John Oliver on HBO’s “Last Week Tonight” took a long and unflatteirng look at health care sharing ministries.

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The plans are pitched as low-cost alternatives to insurance though they are not  insurance plans. Oliver explained how people with catastrophic costs can discover their needs aren’t covered. He also detailed how loosely regulated the plans are in some states. Oliver set up one of his own in Florida to illustrate.

In theory, members of the plans agree to contribute to meet needs of others in the plan. The plans enjoy a tax loophole for members created by the Affordable Care Act in 2010. In practice, well, bad things can happen to well-intentioned people. Contracted guarantees of coverage are non-existent. You must depend on faith.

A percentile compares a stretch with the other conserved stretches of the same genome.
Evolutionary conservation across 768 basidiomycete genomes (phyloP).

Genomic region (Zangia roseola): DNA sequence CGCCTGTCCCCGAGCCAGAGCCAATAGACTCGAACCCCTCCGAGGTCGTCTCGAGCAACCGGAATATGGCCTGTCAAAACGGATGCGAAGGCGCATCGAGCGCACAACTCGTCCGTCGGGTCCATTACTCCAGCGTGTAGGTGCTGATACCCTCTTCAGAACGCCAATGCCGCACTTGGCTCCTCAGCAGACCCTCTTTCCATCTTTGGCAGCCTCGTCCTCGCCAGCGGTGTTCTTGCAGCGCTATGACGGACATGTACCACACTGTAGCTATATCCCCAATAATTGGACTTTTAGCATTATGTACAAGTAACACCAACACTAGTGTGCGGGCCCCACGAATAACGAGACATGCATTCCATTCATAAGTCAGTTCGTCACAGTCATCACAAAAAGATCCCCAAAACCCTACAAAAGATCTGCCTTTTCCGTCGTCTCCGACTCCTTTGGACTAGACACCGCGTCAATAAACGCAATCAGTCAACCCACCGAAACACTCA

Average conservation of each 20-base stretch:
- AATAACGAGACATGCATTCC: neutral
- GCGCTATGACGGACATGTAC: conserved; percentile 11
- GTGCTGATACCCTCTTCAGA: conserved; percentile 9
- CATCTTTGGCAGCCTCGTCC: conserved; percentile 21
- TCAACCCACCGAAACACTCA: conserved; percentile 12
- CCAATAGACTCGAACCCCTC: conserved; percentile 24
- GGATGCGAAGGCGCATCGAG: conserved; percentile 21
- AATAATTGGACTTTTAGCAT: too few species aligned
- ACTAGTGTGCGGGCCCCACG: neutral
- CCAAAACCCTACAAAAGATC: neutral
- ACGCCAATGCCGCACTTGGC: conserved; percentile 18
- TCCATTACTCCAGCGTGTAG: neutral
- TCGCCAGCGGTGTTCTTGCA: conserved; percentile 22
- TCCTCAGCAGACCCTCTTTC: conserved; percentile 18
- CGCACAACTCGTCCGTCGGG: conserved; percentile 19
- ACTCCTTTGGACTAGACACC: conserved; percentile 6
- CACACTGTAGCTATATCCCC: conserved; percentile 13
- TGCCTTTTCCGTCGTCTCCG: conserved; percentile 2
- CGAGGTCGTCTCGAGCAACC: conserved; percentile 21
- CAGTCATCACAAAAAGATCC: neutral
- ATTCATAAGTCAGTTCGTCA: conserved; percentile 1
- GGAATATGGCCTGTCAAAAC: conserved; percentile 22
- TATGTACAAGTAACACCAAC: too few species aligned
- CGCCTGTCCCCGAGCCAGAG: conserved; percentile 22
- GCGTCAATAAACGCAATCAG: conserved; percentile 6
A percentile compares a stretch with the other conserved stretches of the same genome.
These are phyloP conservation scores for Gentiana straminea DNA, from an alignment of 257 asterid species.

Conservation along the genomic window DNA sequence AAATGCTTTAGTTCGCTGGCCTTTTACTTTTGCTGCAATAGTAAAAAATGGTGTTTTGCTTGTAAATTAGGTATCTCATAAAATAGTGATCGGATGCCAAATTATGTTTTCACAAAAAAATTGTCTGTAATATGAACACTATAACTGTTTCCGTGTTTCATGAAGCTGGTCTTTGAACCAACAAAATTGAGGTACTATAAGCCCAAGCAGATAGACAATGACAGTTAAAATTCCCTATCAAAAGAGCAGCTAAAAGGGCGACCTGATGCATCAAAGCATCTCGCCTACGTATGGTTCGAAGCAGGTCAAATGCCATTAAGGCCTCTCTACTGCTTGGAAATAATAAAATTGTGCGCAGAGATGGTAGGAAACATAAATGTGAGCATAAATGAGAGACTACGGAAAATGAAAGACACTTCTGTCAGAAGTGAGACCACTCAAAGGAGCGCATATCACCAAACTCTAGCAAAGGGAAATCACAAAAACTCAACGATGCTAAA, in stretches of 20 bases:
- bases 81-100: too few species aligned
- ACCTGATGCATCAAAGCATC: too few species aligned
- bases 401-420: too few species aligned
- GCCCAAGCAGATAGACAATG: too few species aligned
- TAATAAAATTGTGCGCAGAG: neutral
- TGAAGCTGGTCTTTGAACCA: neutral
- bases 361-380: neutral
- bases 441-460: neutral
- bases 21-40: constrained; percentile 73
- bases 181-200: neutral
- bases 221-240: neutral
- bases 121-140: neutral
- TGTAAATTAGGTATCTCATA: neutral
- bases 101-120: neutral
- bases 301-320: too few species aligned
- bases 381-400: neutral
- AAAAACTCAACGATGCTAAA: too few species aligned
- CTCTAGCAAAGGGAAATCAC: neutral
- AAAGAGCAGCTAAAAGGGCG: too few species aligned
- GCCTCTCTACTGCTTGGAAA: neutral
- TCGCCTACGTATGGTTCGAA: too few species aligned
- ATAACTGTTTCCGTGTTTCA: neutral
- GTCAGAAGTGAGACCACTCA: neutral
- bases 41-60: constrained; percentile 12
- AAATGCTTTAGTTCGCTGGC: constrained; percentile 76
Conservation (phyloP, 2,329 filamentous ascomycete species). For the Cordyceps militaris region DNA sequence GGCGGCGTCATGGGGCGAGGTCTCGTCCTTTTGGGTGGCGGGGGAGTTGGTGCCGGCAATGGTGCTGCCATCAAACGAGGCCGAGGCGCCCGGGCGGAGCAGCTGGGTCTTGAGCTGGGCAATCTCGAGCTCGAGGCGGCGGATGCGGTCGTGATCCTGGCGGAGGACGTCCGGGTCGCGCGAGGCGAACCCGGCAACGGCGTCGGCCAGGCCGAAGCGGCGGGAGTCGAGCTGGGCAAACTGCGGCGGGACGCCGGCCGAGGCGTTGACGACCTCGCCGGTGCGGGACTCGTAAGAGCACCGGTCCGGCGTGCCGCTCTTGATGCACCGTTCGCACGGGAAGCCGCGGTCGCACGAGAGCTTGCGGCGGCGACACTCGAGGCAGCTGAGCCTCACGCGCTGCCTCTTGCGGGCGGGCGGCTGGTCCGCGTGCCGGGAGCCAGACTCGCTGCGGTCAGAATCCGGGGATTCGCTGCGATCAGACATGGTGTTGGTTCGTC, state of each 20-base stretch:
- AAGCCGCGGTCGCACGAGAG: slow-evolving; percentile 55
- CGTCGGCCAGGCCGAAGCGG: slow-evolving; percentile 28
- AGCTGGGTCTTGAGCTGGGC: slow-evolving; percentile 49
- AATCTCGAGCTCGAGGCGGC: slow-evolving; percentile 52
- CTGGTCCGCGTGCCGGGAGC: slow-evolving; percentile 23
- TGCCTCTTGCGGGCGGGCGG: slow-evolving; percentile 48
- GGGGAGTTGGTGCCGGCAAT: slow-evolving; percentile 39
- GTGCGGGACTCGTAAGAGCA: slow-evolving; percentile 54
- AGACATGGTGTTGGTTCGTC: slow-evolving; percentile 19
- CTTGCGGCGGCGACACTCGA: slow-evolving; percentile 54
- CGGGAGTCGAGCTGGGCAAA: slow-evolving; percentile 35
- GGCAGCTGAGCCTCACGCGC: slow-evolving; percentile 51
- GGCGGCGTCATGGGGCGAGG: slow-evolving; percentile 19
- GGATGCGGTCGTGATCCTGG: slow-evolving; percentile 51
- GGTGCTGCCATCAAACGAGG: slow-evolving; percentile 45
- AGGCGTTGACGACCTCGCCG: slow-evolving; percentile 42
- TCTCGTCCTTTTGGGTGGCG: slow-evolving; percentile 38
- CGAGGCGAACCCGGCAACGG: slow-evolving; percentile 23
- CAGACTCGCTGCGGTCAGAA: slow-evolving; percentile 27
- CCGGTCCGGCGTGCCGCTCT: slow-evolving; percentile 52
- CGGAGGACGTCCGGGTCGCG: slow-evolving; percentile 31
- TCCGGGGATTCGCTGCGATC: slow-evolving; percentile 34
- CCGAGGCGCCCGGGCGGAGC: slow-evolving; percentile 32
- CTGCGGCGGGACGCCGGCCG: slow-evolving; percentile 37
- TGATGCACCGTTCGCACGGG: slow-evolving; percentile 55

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It’s an interesting piece. I was drawn to it because I remembered back in April 2020 when Arkansas Insurance Commissioner Allen Kerr departed his state job to take an executive position with Oneshare Health, a health care sharing ministry. It, incidentally, was in a spot of controversy at the time with regulators in the state of Washington.  Mike Huckabee is also a board member of Oneshare Health. The organization also identifies state Sen. Cecile Bledsoe as a director.

Does it make you feel more comfortable to know that legislation allowing such ministries in Arkansas had as its lead sponsors then-Sen. Jon Woods, now serving time in federal prison, and then-Rep. Kim Hammer, a Baptist preacher whose public  ministry includes declaring war on Democrats and invoking the Bible while doing so.

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